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This Is Why We Can’t Have Nice Things-Page Rank Edition

RIP Google PageRank score: A retrospective on how it ruined the web

One of the reasons why Google has so prominently remained the top search engine in the world over the years is a tool called “page rank”. Page rank was an added feature to the Google toolbar that provided a different rank for each page one might visit when clicking on a link via Google. Essentially, it provided users with a concrete number that estimates exactly how credible and important Google considers a web page to be. Google’s particular algorithm contributed to its success over other search engines such as Yahoo! or Bing; it really is effective. It did serve as a very useful asset for an assortment of institutions, whether it be individuals trying to conduct research, or a company trying to determine how they should advertise. The above article details the long, arduous life of the availability of page rank to the general public. While it technically did always exist as Google’s method of queueing links to display as a search result, it wasn’t always available as something users could see, until the year 2000. Unfortunately, this grand reveal to the world turned out to be much more problematic than anticipated.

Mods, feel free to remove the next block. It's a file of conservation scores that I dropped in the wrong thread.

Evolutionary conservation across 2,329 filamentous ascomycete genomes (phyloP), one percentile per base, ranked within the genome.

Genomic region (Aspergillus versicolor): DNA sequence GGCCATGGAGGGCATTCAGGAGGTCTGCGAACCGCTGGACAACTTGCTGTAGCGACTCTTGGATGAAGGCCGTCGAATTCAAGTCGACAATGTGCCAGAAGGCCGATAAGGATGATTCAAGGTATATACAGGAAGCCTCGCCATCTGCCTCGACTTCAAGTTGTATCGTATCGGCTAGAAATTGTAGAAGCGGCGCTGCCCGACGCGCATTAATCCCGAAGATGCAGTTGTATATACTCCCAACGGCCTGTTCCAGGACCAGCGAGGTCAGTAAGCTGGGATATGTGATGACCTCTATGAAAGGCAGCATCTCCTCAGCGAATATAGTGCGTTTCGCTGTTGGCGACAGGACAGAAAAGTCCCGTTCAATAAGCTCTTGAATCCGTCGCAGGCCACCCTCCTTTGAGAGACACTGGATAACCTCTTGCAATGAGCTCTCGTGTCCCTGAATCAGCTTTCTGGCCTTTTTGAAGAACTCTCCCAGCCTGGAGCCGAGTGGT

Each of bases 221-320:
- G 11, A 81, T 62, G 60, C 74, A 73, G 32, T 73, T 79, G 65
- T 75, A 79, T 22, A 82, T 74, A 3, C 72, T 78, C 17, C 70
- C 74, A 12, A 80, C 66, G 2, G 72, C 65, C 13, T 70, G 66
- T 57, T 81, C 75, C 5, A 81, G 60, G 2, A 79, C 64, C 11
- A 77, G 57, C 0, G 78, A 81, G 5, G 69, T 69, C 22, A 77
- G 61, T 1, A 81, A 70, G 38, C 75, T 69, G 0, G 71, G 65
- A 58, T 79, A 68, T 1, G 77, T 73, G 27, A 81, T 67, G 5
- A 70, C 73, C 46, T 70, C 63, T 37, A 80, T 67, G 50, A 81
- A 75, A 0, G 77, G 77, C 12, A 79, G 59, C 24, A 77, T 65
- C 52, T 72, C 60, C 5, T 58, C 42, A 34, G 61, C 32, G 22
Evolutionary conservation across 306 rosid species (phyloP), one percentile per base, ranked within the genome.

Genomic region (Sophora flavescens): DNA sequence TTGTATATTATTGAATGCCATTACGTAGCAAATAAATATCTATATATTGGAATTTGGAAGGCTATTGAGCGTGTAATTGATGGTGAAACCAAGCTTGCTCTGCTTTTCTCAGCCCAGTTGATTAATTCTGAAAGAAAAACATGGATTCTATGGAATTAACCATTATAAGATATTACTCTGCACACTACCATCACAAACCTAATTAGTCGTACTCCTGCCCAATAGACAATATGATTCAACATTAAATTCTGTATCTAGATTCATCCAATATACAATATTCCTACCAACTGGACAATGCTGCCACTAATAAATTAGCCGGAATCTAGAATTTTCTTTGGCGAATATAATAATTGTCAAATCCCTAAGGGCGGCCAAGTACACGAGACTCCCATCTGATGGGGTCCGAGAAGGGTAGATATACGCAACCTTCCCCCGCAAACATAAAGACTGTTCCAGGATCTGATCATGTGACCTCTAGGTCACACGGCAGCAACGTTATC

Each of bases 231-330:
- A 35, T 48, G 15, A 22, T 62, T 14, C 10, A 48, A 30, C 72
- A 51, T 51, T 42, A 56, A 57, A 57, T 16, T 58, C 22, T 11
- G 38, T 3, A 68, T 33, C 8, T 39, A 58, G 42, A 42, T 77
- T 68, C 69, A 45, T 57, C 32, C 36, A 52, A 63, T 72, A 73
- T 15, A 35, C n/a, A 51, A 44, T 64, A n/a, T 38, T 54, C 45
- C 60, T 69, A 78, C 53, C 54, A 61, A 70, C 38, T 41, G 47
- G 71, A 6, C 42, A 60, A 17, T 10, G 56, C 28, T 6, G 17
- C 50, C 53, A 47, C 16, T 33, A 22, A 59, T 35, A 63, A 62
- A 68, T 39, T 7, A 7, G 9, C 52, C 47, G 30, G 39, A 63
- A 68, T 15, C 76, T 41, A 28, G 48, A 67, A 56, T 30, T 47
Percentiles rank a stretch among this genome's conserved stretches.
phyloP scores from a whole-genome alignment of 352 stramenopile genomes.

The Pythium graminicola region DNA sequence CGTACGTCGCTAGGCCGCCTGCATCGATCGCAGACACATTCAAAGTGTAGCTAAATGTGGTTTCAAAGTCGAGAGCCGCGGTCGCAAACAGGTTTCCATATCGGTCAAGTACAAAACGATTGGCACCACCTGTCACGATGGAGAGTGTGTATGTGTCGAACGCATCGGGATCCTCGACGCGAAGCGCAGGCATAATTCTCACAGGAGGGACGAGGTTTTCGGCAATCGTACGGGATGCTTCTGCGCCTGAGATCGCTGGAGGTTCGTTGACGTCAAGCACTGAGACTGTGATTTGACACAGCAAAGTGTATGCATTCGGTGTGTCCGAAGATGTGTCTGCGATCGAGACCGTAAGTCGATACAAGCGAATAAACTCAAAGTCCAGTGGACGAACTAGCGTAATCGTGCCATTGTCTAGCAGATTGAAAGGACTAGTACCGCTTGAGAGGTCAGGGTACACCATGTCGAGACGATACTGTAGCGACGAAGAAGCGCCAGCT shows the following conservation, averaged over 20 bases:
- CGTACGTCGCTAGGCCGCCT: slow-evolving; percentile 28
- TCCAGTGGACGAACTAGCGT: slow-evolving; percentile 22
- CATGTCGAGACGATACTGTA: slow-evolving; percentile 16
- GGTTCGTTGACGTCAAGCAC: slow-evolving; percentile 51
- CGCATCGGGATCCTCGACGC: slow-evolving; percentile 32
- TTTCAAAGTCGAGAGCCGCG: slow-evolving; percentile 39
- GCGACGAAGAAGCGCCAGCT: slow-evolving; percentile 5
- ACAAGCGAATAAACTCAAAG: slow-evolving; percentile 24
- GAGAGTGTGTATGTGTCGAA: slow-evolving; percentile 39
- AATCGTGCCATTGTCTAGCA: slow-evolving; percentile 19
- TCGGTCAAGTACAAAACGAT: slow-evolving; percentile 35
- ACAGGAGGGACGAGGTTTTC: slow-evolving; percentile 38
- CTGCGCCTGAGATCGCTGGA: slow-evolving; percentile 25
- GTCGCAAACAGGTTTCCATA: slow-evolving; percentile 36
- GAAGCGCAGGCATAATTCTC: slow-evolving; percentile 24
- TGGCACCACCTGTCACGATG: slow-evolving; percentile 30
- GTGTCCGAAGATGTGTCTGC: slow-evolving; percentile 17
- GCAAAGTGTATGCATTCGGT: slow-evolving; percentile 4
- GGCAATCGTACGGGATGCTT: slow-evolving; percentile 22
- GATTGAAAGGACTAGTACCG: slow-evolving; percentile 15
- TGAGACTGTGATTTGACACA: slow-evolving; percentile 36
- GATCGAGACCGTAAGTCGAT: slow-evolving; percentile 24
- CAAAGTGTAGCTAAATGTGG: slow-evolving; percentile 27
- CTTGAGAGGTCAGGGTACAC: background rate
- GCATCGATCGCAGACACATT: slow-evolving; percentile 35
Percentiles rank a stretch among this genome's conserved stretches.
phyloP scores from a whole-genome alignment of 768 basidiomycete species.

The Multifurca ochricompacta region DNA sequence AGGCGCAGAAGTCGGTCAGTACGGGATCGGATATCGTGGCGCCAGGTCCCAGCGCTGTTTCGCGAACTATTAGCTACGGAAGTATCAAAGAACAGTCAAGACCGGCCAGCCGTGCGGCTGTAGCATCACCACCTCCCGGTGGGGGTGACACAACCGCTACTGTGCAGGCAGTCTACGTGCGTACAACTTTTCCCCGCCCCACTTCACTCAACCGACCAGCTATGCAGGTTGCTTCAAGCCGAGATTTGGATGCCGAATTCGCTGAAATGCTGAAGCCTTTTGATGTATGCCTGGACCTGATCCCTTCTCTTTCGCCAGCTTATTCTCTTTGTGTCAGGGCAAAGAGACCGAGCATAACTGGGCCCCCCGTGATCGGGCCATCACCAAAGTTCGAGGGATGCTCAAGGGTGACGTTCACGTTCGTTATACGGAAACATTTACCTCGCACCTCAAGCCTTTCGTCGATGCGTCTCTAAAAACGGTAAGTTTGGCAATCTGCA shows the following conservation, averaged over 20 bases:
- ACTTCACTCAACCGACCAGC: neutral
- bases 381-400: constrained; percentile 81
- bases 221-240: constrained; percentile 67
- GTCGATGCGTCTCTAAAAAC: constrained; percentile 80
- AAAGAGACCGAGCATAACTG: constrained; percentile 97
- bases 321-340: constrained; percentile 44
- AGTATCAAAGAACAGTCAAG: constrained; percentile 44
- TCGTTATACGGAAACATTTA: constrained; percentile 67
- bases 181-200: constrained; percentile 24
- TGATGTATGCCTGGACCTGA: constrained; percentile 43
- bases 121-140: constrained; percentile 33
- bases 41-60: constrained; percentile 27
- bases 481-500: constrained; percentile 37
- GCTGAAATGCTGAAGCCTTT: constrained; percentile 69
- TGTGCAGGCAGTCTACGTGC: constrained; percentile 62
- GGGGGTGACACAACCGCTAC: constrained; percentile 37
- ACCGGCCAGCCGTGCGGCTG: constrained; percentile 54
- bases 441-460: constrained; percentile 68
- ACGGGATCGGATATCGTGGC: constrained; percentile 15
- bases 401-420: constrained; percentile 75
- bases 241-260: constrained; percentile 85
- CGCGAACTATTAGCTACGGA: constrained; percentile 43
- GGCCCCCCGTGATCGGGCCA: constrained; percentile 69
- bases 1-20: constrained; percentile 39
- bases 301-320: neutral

As we have learned in our INFO 2040 class, one of the most popular utilizations of page rank is executed in the process of determining an advertising scheme. When trying to figure out what location is best for an advertiser to place their product, it is quite apparent that different companies may get different levels of success at varying websites. There are several factors at hand: the price of the ads, the valuation of a website by the advertiser, the number of clicks involved, the number of websites that point to (or mention) other websites, and of course, the decisive market clearing prices. Clearly, this is going to create a competition amongst websites to attempt to achieve the best page rank scores so that they can increase their self-worth. This competition led to the formation of several third-party service organizations that used dishonest tactics and fake websites to unnaturally increase a website’s page rank. This certainly ruined the entire integrity of the page rank availability, and many law suits were created over Google’s right to shut down websites that “cheated” their way into appearing credible. After over a decade of Google allowing this chaos to ensue, they have recently shut down the availability of page rank scores to the normal users. Without a score to base things off of, third party companies have zero shot at uncovering Google’s true page rank algorithm. Abuse of the system has led to the removal of a great tool for Google users everywhere. In other words, this is why we can’t have nice things.


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